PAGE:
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The Zodiacal Light in history

6 January 2014

Mark Bailey (Armagh Observatory) in 'Sources and Populations of Near Earth Objects: Recent Findings and Historical Implications' which was published in the Proceeding of the SIS Second Cambridge Conference, made the following observation – 'so far as the Milky Way is concerned, it is interesting to note that early Greek sources describe 'stars' as lying below the Sun and Moon (Anadimander, Leucippus), call the Milky Way the former path of the Sun (metrodorus) and describe the Milky Way's location in the sky 'in the Earth's shadow' (Anaxagorus, Democritus). These notions are difficult to understand unless 'stars' is interpreted to mean 'shooting stars' (meteors) and the Milky Way is understood to refer to an earlier, more intense zodiacal light, presumably emanating from a more massive former zodiacal cloud. Further arguments that the zodiacal light  may have been much brighter in the past have been presented by Jones'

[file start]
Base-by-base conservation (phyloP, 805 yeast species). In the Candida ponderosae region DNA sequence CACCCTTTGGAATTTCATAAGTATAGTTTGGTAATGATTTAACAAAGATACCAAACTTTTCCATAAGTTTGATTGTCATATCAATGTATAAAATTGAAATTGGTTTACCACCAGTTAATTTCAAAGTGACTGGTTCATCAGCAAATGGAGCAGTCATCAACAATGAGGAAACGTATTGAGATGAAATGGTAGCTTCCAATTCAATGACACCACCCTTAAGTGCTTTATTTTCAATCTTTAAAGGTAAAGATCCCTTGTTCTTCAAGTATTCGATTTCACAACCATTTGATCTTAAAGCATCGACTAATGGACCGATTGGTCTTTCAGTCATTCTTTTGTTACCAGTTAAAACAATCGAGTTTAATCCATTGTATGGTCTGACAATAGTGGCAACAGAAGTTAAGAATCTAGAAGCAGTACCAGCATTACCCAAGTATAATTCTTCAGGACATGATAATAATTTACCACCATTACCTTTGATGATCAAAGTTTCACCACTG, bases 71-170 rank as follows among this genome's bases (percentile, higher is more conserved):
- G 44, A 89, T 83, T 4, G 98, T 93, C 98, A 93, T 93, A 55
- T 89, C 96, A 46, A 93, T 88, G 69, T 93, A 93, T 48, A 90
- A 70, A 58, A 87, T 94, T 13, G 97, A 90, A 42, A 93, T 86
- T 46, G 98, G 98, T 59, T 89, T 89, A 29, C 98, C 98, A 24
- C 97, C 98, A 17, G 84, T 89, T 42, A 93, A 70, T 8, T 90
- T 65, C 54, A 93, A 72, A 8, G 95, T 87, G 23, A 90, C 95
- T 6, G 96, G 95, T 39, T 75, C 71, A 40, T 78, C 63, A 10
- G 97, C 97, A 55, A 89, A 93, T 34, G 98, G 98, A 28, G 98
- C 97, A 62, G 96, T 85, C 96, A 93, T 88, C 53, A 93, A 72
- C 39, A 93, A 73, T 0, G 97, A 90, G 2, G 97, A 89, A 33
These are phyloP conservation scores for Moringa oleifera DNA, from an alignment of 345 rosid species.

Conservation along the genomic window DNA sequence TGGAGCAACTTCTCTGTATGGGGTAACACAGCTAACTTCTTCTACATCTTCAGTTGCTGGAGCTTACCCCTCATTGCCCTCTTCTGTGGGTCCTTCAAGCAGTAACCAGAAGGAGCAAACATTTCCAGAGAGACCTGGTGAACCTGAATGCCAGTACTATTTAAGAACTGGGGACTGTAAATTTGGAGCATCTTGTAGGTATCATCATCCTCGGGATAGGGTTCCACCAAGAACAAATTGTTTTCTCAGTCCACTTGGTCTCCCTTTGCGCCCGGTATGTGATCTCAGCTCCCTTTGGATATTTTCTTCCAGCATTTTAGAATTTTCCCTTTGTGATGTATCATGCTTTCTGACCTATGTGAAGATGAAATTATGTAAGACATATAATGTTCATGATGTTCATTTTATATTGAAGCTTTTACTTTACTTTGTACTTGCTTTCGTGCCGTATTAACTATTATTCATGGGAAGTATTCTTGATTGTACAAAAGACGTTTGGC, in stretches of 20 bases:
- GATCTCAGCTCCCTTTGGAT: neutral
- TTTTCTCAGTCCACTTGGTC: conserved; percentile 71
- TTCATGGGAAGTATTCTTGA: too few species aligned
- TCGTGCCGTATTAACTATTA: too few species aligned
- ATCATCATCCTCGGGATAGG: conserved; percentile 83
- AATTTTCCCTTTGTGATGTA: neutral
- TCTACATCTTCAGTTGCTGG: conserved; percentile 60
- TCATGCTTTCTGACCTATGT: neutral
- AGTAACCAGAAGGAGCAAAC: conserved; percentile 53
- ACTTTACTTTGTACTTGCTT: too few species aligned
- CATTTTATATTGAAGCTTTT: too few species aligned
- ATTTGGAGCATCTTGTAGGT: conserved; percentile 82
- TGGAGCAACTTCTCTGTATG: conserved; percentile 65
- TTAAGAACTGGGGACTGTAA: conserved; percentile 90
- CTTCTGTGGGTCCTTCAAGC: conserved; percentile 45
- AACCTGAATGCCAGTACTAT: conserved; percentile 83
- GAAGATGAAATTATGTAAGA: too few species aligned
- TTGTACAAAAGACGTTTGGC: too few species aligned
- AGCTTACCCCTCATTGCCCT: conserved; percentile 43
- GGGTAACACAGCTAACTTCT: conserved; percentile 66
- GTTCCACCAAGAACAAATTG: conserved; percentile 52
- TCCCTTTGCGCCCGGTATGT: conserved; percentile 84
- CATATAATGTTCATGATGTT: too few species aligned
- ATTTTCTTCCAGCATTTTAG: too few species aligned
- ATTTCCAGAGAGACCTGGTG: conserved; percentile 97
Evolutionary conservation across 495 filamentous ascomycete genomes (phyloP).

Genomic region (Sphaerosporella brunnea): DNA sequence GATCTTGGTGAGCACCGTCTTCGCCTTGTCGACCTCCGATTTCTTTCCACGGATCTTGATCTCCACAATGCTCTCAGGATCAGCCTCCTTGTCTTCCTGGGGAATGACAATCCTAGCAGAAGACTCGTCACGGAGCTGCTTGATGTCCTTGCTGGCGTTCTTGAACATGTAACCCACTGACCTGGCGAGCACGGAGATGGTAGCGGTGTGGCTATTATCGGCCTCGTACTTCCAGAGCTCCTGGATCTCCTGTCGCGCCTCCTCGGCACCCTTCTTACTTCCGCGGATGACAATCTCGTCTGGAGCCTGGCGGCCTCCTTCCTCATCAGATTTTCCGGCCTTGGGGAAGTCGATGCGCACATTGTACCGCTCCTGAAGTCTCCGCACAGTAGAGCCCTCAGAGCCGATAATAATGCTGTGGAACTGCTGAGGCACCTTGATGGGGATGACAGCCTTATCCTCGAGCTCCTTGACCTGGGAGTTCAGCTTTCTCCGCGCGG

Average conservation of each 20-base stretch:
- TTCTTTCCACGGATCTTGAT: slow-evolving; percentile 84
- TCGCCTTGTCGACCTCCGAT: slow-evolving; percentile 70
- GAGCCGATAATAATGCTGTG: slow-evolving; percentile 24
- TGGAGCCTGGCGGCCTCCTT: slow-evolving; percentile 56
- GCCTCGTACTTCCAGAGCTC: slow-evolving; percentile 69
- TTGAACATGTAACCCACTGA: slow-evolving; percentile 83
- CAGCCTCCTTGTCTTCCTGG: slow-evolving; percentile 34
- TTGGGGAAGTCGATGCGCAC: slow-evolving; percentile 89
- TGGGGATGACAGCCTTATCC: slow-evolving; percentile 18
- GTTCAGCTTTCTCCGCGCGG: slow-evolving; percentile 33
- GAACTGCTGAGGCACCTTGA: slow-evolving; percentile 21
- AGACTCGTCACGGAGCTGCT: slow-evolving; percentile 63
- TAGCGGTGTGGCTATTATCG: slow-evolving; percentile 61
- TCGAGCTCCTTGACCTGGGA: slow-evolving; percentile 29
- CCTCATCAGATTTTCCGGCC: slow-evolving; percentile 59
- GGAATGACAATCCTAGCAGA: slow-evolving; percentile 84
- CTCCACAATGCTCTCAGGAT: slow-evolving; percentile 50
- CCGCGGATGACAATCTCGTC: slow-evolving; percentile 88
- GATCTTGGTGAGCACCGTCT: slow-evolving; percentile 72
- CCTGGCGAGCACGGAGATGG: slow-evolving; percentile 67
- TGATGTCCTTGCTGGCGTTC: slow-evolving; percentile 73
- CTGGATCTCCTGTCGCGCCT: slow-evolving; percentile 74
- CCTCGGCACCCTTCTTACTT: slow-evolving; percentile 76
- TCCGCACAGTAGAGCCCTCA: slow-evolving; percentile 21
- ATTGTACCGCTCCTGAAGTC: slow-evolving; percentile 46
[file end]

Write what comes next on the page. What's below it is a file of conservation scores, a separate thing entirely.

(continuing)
HD Jones (1990), Zodiacal Light and the Pyramids, Journal of the British Astronomical Association 100 page 162, and HD Jones (1993), 'Zodiacal light and ancient symbolism' Journal of the British Astronomical Association 103 pages 283-4.

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